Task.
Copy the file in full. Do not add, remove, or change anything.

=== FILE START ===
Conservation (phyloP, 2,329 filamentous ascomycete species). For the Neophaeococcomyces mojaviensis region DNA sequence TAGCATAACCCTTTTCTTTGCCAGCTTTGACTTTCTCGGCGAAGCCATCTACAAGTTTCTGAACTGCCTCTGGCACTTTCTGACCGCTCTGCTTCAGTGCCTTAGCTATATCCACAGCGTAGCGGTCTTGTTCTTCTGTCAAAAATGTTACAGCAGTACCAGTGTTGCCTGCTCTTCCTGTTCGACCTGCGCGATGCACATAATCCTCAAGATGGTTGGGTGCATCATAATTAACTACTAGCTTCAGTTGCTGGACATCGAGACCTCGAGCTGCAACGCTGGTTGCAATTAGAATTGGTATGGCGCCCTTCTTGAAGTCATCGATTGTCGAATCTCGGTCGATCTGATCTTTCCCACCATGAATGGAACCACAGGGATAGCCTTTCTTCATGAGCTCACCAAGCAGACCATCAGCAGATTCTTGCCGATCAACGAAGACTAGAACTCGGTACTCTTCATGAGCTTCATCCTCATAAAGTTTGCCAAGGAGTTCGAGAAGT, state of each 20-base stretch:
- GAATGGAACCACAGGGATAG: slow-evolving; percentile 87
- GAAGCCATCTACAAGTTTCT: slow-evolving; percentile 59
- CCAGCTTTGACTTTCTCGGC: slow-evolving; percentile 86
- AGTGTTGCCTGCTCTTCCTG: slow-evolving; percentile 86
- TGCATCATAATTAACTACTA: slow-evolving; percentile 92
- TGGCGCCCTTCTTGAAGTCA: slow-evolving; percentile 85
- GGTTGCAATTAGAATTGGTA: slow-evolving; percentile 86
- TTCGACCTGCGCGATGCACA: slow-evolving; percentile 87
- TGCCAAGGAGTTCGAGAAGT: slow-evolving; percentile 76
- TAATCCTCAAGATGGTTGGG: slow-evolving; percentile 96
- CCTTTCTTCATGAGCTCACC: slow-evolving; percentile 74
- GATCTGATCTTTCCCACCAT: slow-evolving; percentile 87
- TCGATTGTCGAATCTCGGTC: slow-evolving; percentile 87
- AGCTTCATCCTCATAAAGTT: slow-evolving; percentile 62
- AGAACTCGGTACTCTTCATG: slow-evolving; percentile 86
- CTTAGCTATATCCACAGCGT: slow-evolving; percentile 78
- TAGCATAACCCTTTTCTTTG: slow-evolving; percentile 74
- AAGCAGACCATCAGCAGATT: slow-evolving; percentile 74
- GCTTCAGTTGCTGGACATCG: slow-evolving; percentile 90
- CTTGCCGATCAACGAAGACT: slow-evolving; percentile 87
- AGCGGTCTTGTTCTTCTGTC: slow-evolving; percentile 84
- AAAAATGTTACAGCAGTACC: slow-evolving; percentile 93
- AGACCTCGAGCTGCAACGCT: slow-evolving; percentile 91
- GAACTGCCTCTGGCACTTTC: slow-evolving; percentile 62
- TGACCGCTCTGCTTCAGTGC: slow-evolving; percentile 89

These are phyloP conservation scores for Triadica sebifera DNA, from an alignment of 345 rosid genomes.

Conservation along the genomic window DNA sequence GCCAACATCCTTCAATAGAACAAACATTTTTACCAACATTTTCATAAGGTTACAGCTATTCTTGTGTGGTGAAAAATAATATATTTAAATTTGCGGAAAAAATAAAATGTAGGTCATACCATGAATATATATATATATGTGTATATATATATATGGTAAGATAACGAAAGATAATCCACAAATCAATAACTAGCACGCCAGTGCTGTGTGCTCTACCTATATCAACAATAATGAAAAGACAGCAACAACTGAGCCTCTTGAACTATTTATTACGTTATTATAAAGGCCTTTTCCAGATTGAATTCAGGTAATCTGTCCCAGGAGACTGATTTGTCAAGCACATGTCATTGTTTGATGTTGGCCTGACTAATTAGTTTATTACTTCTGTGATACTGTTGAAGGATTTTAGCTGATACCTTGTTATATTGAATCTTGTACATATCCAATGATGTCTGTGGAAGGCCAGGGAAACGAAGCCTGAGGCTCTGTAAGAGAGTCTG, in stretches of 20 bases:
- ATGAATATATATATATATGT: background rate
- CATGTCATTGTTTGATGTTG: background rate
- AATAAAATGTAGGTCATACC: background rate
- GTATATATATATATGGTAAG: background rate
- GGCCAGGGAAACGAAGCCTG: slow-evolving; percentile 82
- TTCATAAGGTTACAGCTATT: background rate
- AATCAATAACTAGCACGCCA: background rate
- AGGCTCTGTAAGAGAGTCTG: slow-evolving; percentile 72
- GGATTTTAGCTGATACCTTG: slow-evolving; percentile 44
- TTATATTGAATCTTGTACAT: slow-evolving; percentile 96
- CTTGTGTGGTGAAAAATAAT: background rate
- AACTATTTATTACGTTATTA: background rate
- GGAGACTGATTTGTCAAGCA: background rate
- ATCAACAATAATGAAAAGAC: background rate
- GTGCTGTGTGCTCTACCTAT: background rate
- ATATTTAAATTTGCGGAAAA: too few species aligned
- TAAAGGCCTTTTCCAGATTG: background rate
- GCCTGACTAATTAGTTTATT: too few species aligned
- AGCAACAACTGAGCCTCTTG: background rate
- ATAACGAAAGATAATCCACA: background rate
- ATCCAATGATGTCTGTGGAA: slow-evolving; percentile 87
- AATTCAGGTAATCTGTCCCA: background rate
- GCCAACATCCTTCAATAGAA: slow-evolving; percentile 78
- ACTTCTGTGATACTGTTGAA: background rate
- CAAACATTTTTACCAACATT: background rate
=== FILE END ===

Conservation (phyloP, 2,329 filamentous ascomycete species). For the Neophaeococcomyces mojaviensis region DNA sequence TAGCATAACCCTTTTCTTTGCCAGCTTTGACTTTCTCGGCGAAGCCATCTACAAGTTTCTGAACTGCCTCTGGCACTTTCTGACCGCTCTGCTTCAGTGCCTTAGCTATATCCACAGCGTAGCGGTCTTGTTCTTCTGTCAAAAATGTTACAGCAGTACCAGTGTTGCCTGCTCTTCCTGTTCGACCTGCGCGATGCACATAATCCTCAAGATGGTTGGGTGCATCATAATTAACTACTAGCTTCAGTTGCTGGACATCGAGACCTCGAGCTGCAACGCTGGTTGCAATTAGAATTGGTATGGCGCCCTTCTTGAAGTCATCGATTGTCGAATCTCGGTCGATCTGATCTTTCCCACCATGAATGGAACCACAGGGATAGCCTTTCTTCATGAGCTCACCAAGCAGACCATCAGCAGATTCTTGCCGATCAACGAAGACTAGAACTCGGTACTCTTCATGAGCTTCATCCTCATAAAGTTTGCCAAGGAGTTCGAGAAGT, state of each 20-base stretch:
- GAATGGAACCACAGGGATAG: slow-evolving; percentile 87
- GAAGCCATCTACAAGTTTCT: slow-evolving; percentile 59
- CCAGCTTTGACTTTCTCGGC: slow-evolving; percentile 86
- AGTGTTGCCTGCTCTTCCTG: slow-evolving; percentile 86
- TGCATCATAATTAACTACTA: slow-evolving; percentile 92
- TGGCGCCCTTCTTGAAGTCA: slow-evolving; percentile 85
- GGTTGCAATTAGAATTGGTA: slow-evolving; percentile 86
- TTCGACCTGCGCGATGCACA: slow-evolving; percentile 87
- TGCCAAGGAGTTCGAGAAGT: slow-evolving; percentile 76
- TAATCCTCAAGATGGTTGGG: slow-evolving; percentile 96
- CCTTTCTTCATGAGCTCACC: slow-evolving; percentile 74
- GATCTGATCTTTCCCACCAT: slow-evolving; percentile 87
- TCGATTGTCGAATCTCGGTC: slow-evolving; percentile 87
- AGCTTCATCCTCATAAAGTT: slow-evolving; percentile 62
- AGAACTCGGTACTCTTCATG: slow-evolving; percentile 86
- CTTAGCTATATCCACAGCGT: slow-evolving; percentile 78
- TAGCATAACCCTTTTCTTTG: slow-evolving; percentile 74
- AAGCAGACCATCAGCAGATT: slow-evolving; percentile 74
- GCTTCAGTTGCTGGACATCG: slow-evolving; percentile 90
- CTTGCCGATCAACGAAGACT: slow-evolving; percentile 87
- AGCGGTCTTGTTCTTCTGTC: slow-evolving; percentile 84
- AAAAATGTTACAGCAGTACC: slow-evolving; percentile 93
- AGACCTCGAGCTGCAACGCT: slow-evolving; percentile 91
- GAACTGCCTCTGGCACTTTC: slow-evolving; percentile 62
- TGACCGCTCTGCTTCAGTGC: slow-evolving; percentile 89

These are phyloP conservation scores for Triadica sebifera DNA, from an alignment of 345 rosid genomes.

Conservation along the genomic window DNA sequence GCCAACATCCTTCAATAGAACAAACATTTTTACCAACATTTTCATAAGGTTACAGCTATTCTTGTGTGGTGAAAAATAATATATTTAAATTTGCGGAAAAAATAAAATGTAGGTCATACCATGAATATATATATATATGTGTATATATATATATGGTAAGATAACGAAAGATAATCCACAAATCAATAACTAGCACGCCAGTGCTGTGTGCTCTACCTATATCAACAATAATGAAAAGACAGCAACAACTGAGCCTCTTGAACTATTTATTACGTTATTATAAAGGCCTTTTCCAGATTGAATTCAGGTAATCTGTCCCAGGAGACTGATTTGTCAAGCACATGTCATTGTTTGATGTTGGCCTGACTAATTAGTTTATTACTTCTGTGATACTGTTGAAGGATTTTAGCTGATACCTTGTTATATTGAATCTTGTACATATCCAATGATGTCTGTGGAAGGCCAGGGAAACGAAGCCTGAGGCTCTGTAAGAGAGTCTG, in stretches of 20 bases:
- ATGAATATATATATATATGT: background rate
- CATGTCATTGTTTGATGTTG: background rate
- AATAAAATGTAGGTCATACC: background rate
- GTATATATATATATGGTAAG: background rate
- GGCCAGGGAAACGAAGCCTG: slow-evolving; percentile 82
- TTCATAAGGTTACAGCTATT: background rate
- AATCAATAACTAGCACGCCA: background rate
- AGGCTCTGTAAGAGAGTCTG: slow-evolving; percentile 72
- GGATTTTAGCTGATACCTTG: slow-evolving; percentile 44
- TTATATTGAATCTTGTACAT: slow-evolving; percentile 96
- CTTGTGTGGTGAAAAATAAT: background rate
- AACTATTTATTACGTTATTA: background rate
- GGAGACTGATTTGTCAAGCA: background rate
- ATCAACAATAATGAAAAGAC: background rate
- GTGCTGTGTGCTCTACCTAT: background rate
- ATATTTAAATTTGCGGAAAA: too few species aligned
- TAAAGGCCTTTTCCAGATTG: background rate
- GCCTGACTAATTAGTTTATT: too few species aligned
- AGCAACAACTGAGCCTCTTG: background rate
- ATAACGAAAGATAATCCACA: background rate
- ATCCAATGATGTCTGTGGAA: slow-evolving; percentile 87
- AATTCAGGTAATCTGTCCCA: background rate
- GCCAACATCCTTCAATAGAA: slow-evolving; percentile 78
- ACTTCTGTGATACTGTTGAA: background rate
- CAAACATTTTTACCAACATT: background rate